‘Highly contagious bacteria becoming resistant to antibiotic used to treat throat infections’
Mumbai doctors who conducted the study said such high resistance to azithromycin was unexpected and could mean that the drug is over-prescribedmumbai Updated: Oct 29, 2017 01:01 IST
A month after the World Health Organisation announced that the planet was running out of antibiotics, a Mumbai study has shown that in 58% of bacterial throat infections, the bug streptococcus pyogenes is resistant to azithromycin — a commonly used antibiotic. However, the findings showed that there was no resistance to the antibiotic amoxicillin.
Doctors who conducted the study said such high resistance to azithromycin was unexpected and could mean that the drug is over-prescribed. “The findings seem to suggest that streptococcus pyogenes’ resistance to azithromycin is because it is overused. The reason we didn’t see any resistance to amoxicillin is because it is not prescribed as often,” said Dr Dhanya Dharmapalan, consultant paediatric disease specialist, Apollo Hospital, Navi Mumbai. Samples for the study were collected in February and March, when doctors in Mumbai and Navi Mumbai saw an ‘outbreak’ of bacterial throat infections in children.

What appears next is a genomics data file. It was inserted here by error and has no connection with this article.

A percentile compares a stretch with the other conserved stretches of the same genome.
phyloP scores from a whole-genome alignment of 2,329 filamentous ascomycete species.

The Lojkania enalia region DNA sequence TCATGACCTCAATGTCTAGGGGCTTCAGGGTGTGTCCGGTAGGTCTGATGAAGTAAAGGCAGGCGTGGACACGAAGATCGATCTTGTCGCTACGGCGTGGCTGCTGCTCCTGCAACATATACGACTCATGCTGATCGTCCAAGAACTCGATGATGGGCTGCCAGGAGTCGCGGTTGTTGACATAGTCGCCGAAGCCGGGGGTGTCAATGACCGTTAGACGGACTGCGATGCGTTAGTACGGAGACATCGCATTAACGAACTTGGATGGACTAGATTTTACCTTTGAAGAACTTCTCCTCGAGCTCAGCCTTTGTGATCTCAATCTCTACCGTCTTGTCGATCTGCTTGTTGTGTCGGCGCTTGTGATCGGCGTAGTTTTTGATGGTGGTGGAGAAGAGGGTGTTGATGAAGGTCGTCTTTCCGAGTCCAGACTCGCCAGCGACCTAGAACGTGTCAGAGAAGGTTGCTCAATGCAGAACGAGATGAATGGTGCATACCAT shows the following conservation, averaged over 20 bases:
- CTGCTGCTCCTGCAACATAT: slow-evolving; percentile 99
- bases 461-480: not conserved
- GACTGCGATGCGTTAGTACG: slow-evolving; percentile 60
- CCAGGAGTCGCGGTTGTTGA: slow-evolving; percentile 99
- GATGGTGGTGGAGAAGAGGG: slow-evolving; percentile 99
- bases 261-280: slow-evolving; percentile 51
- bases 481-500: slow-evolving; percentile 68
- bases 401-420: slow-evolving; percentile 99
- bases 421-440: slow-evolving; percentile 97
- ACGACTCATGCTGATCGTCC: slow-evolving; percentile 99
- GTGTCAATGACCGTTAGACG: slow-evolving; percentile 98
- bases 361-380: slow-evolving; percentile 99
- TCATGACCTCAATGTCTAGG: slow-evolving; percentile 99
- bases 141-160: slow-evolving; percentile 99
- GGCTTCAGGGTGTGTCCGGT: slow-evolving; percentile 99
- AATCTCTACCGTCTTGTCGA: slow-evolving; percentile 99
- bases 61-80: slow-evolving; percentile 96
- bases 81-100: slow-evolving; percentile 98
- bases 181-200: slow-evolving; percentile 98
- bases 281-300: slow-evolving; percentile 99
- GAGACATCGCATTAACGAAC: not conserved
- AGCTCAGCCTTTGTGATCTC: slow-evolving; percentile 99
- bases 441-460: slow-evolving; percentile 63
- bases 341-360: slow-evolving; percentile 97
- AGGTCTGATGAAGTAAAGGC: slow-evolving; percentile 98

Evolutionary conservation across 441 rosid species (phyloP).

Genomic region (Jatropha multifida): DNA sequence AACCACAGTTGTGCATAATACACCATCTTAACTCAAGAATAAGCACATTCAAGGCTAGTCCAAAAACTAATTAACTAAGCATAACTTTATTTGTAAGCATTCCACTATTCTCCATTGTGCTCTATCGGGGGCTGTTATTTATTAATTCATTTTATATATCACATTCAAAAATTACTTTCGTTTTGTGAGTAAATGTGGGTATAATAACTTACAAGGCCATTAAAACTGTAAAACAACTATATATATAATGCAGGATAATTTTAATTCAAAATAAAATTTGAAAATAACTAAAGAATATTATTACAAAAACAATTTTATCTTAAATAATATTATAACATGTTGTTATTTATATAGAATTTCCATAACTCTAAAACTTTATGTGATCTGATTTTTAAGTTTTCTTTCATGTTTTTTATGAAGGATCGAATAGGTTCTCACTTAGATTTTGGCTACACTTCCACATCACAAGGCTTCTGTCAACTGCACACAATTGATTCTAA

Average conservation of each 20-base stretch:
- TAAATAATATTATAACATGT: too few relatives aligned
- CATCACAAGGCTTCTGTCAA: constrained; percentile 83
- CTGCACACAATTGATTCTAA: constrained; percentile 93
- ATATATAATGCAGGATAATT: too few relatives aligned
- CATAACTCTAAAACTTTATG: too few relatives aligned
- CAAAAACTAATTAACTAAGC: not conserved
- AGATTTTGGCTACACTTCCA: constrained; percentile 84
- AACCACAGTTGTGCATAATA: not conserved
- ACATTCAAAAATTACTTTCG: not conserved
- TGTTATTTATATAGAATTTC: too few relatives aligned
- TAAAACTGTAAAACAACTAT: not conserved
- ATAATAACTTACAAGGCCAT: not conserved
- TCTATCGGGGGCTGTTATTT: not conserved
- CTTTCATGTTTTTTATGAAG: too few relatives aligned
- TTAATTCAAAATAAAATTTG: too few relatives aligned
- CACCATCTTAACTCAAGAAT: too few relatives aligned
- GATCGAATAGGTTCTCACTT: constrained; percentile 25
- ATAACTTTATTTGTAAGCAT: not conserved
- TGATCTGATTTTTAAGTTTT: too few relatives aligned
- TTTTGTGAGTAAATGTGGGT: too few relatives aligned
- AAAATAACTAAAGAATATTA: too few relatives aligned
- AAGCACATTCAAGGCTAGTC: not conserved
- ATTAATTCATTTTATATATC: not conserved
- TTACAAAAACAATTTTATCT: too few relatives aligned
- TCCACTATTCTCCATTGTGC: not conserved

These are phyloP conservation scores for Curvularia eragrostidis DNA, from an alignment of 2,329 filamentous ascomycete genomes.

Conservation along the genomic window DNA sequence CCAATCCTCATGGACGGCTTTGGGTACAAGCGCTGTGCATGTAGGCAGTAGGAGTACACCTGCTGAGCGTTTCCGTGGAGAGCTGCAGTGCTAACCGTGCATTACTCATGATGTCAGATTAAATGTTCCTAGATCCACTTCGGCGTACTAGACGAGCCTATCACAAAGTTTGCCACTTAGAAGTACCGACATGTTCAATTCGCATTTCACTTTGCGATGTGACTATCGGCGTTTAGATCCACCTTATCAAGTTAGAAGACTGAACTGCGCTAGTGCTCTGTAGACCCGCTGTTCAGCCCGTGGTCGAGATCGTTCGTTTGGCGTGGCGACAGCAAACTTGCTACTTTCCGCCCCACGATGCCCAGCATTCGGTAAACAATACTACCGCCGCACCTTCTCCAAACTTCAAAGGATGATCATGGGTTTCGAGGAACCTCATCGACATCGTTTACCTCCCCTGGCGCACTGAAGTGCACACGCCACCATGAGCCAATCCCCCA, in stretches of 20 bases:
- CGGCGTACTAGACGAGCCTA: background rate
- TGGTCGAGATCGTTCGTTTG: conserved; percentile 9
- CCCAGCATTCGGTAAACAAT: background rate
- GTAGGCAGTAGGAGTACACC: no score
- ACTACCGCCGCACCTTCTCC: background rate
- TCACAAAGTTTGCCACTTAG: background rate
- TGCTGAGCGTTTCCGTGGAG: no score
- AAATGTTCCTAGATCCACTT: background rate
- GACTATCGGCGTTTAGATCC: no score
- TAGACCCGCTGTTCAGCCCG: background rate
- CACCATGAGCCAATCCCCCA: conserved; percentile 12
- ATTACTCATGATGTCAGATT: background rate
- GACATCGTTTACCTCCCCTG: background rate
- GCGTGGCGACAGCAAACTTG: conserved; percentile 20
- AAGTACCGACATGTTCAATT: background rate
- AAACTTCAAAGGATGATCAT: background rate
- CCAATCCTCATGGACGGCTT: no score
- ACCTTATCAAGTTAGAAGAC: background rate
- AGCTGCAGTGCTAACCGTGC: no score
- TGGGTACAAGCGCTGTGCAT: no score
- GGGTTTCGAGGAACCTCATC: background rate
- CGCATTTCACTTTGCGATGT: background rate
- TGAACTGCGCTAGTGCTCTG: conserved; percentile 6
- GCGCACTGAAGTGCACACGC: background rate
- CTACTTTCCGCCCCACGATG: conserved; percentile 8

“Once we confirmed that the infections were bacterial and not viral, we collected the samples from their throats using a specialised cotton swab,” Dr Dharmapalan said.
The samples of 12 children were sent to CMC, Vellore, where a DNA sequence analysis of the bacterial samples was carried out.
The study was funded by the Indian Council of Medical Research.
Last month, the WHO recognised antibiotic resistance as a global threat. “Antimicrobial resistance is a global health emergency that will seriously jeopardise progress in modern medicine,” said Dr Tedros Adhanom Ghebreyesus, Director-General of WHO, in a press release.
Dr Suhas Prabu, paediatrician, PD Hinduja Hospital, Mahim, said the problem is highly underplayed in India.
He added that while amoxicillin is the choice of drug for treating streptococcus infections, there could be two main reasons for increased use of azithromycin. “Azithromycin has to be taken just once daily, for three days. On the other hand, amoxicillin has to be taken thrice a day, for ten days,” he said.
Another reason is that, unlike amoxicillin, the prices of azithromycin do not fall under the Drug Price Control Order, which is why manufacturing companies make a high profit. “Azythromycin is promoted by the pharmaceutical companies as it has a high profit margin,” he added.
Dr Dharmapalan said the results reiterated the need to use antibiotics judiciously. “While doctors need to prescribe antibiotics rationally, patients need to be careful and finish the course. There needs to be major checks on over-the-counter sales of antibiotics across India,” she said.